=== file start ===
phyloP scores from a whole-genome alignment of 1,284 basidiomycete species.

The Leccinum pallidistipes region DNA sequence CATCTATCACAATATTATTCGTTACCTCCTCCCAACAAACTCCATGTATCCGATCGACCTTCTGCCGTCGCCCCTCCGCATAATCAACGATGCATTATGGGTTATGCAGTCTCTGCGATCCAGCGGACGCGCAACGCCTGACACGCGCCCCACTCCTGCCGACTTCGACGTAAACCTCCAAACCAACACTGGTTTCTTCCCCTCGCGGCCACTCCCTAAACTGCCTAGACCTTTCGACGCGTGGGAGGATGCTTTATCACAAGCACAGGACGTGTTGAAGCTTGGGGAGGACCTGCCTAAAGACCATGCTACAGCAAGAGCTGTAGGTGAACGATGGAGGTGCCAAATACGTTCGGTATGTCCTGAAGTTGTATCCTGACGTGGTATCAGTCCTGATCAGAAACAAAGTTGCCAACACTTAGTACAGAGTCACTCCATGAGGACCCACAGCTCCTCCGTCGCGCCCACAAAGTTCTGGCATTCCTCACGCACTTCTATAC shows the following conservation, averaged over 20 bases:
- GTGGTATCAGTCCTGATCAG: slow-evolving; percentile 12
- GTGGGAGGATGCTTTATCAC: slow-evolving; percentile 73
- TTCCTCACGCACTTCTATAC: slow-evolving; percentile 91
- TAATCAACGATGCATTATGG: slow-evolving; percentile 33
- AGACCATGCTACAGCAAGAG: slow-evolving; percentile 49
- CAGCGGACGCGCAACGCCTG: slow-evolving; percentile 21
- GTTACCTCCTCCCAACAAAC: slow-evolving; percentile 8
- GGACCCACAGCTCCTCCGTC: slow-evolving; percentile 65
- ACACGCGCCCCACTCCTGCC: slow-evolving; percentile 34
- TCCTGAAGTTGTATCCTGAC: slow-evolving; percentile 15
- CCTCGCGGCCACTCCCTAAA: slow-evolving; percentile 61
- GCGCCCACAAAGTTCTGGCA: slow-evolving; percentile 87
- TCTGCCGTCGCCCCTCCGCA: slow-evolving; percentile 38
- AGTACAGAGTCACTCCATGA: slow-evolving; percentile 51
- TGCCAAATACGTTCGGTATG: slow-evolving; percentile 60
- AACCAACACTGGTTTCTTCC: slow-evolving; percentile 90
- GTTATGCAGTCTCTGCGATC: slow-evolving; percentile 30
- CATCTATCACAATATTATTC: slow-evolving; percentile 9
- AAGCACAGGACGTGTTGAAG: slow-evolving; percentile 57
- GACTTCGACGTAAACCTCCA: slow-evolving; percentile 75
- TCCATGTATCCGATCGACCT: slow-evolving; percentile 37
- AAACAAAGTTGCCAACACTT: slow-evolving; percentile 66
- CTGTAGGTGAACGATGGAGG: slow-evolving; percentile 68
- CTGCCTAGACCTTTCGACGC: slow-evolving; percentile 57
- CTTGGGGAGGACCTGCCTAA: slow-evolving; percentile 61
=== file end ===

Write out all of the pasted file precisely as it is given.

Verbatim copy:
phyloP scores from a whole-genome alignment of 1,284 basidiomycete species.

The Leccinum pallidistipes region DNA sequence CATCTATCACAATATTATTCGTTACCTCCTCCCAACAAACTCCATGTATCCGATCGACCTTCTGCCGTCGCCCCTCCGCATAATCAACGATGCATTATGGGTTATGCAGTCTCTGCGATCCAGCGGACGCGCAACGCCTGACACGCGCCCCACTCCTGCCGACTTCGACGTAAACCTCCAAACCAACACTGGTTTCTTCCCCTCGCGGCCACTCCCTAAACTGCCTAGACCTTTCGACGCGTGGGAGGATGCTTTATCACAAGCACAGGACGTGTTGAAGCTTGGGGAGGACCTGCCTAAAGACCATGCTACAGCAAGAGCTGTAGGTGAACGATGGAGGTGCCAAATACGTTCGGTATGTCCTGAAGTTGTATCCTGACGTGGTATCAGTCCTGATCAGAAACAAAGTTGCCAACACTTAGTACAGAGTCACTCCATGAGGACCCACAGCTCCTCCGTCGCGCCCACAAAGTTCTGGCATTCCTCACGCACTTCTATAC shows the following conservation, averaged over 20 bases:
- GTGGTATCAGTCCTGATCAG: slow-evolving; percentile 12
- GTGGGAGGATGCTTTATCAC: slow-evolving; percentile 73
- TTCCTCACGCACTTCTATAC: slow-evolving; percentile 91
- TAATCAACGATGCATTATGG: slow-evolving; percentile 33
- AGACCATGCTACAGCAAGAG: slow-evolving; percentile 49
- CAGCGGACGCGCAACGCCTG: slow-evolving; percentile 21
- GTTACCTCCTCCCAACAAAC: slow-evolving; percentile 8
- GGACCCACAGCTCCTCCGTC: slow-evolving; percentile 65
- ACACGCGCCCCACTCCTGCC: slow-evolving; percentile 34
- TCCTGAAGTTGTATCCTGAC: slow-evolving; percentile 15
- CCTCGCGGCCACTCCCTAAA: slow-evolving; percentile 61
- GCGCCCACAAAGTTCTGGCA: slow-evolving; percentile 87
- TCTGCCGTCGCCCCTCCGCA: slow-evolving; percentile 38
- AGTACAGAGTCACTCCATGA: slow-evolving; percentile 51
- TGCCAAATACGTTCGGTATG: slow-evolving; percentile 60
- AACCAACACTGGTTTCTTCC: slow-evolving; percentile 90
- GTTATGCAGTCTCTGCGATC: slow-evolving; percentile 30
- CATCTATCACAATATTATTC: slow-evolving; percentile 9
- AAGCACAGGACGTGTTGAAG: slow-evolving; percentile 57
- GACTTCGACGTAAACCTCCA: slow-evolving; percentile 75
- TCCATGTATCCGATCGACCT: slow-evolving; percentile 37
- AAACAAAGTTGCCAACACTT: slow-evolving; percentile 66
- CTGTAGGTGAACGATGGAGG: slow-evolving; percentile 68
- CTGCCTAGACCTTTCGACGC: slow-evolving; percentile 57
- CTTGGGGAGGACCTGCCTAA: slow-evolving; percentile 61